Local reaction to the park’s threatened demise also resulted in a volunteer army mobilising to keep the park in good condition, tackling many of the jobs that had stood still since the staff were tragically made redundant. These ‘Wicksteed Wednesday’ volunteers have made impressive in-roads on weeding, planting and other maintenance, and are routinely cheered on and thanked by the park’s social media followers.
At many sites, the volunteer effort is positively herculean. Railworld Wildlife Haven garden in Peterborough, Cambridgeshire, was created on a derelict power station coal yard purchased by the Reverend Richard Paten in 1985. Over the years, volunteers have planted hundreds of trees, restored redundant sections of the 1840s Great Northern Railway Aqueduct, donated by British Rail in 1990, created waterfalls, streams and ponds using hundreds of tonnes of stone and clay donated by local industries, and built a ‘Globe Hall Earth Centre’ over twenty years. It even has 2,000 square feet of model railway!
As Brian Pearce, Chairman of the Railworld Wildlife Haven, says: “Not bad for a small group of volunteers! Last year our recorded volunteer hours reached 16,242 hours. We have really proved what can be achieved if volunteers, companies, groups and individuals work together for a common cause – looking after this amazing planet we all call home.”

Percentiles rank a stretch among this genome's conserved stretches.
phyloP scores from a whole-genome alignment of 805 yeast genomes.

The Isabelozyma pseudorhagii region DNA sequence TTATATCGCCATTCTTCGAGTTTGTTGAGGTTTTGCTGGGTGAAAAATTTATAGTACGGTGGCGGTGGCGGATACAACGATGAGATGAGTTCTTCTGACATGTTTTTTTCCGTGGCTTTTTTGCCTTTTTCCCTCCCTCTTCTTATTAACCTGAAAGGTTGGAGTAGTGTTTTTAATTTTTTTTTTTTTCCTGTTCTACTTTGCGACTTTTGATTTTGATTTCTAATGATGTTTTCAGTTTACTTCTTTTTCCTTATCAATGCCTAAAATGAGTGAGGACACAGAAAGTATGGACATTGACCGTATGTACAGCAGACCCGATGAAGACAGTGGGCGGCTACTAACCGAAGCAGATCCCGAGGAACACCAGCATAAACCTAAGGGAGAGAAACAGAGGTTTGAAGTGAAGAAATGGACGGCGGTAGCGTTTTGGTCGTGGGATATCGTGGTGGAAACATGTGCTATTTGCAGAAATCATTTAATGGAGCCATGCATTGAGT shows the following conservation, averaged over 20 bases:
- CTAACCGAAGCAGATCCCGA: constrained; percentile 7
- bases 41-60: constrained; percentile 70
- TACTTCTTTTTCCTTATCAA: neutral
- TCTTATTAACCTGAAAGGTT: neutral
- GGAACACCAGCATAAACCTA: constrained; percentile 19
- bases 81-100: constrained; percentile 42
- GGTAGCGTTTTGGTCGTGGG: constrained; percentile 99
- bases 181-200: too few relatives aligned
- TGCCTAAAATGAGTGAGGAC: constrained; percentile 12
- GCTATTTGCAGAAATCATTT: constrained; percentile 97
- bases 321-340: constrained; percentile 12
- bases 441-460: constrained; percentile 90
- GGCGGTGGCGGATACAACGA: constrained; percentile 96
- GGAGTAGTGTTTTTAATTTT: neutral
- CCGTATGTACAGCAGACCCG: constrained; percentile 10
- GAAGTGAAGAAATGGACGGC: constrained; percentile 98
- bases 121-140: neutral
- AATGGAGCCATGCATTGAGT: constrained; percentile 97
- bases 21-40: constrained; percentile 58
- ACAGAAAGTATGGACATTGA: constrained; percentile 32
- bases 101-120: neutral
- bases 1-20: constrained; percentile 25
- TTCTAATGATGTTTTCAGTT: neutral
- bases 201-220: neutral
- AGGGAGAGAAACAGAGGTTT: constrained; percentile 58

Brian’s contribution alone is mammoth, not least of all this summer: “I may be Chair of the trustees but in any small charity you have to muck in and do most things. Lead from the front and all that! One day I may start off emptying the bins, then mend a door and finally go off and do a talk to 100 people that are members of an interested organisation, or maybe a school or college. Next day I may have the chance of a JCB Digger and Operator for the day so I sort out work for that and spend all day with the machine going from one job to another.
The past month has involved a big job, all made harder because of Covid. I managed to get funding of £9,850 for a footpath across our car park, but I acted as a labourer to do whatever was needed to keep the costs down – I am a free resource. This past month I was at the garden from 8:00am till 6:00pm most days, and then had to do my emails in the evenings and weekends – a bit crazy when you are 72 and retired. Our volunteer numbers have dropped as many of them are in the ‘at risk’ category – some are well over 80, and most are retired so we need to be careful. We have had a few younger ones helping out though, such as a new lad who is only 26 and has been furloughed. He has been working wonders with the model railway! Normally we might hold a Community Team Day with support from businesses who might lend us over 300 employees for the day to help out. This hasn’t been possible since March.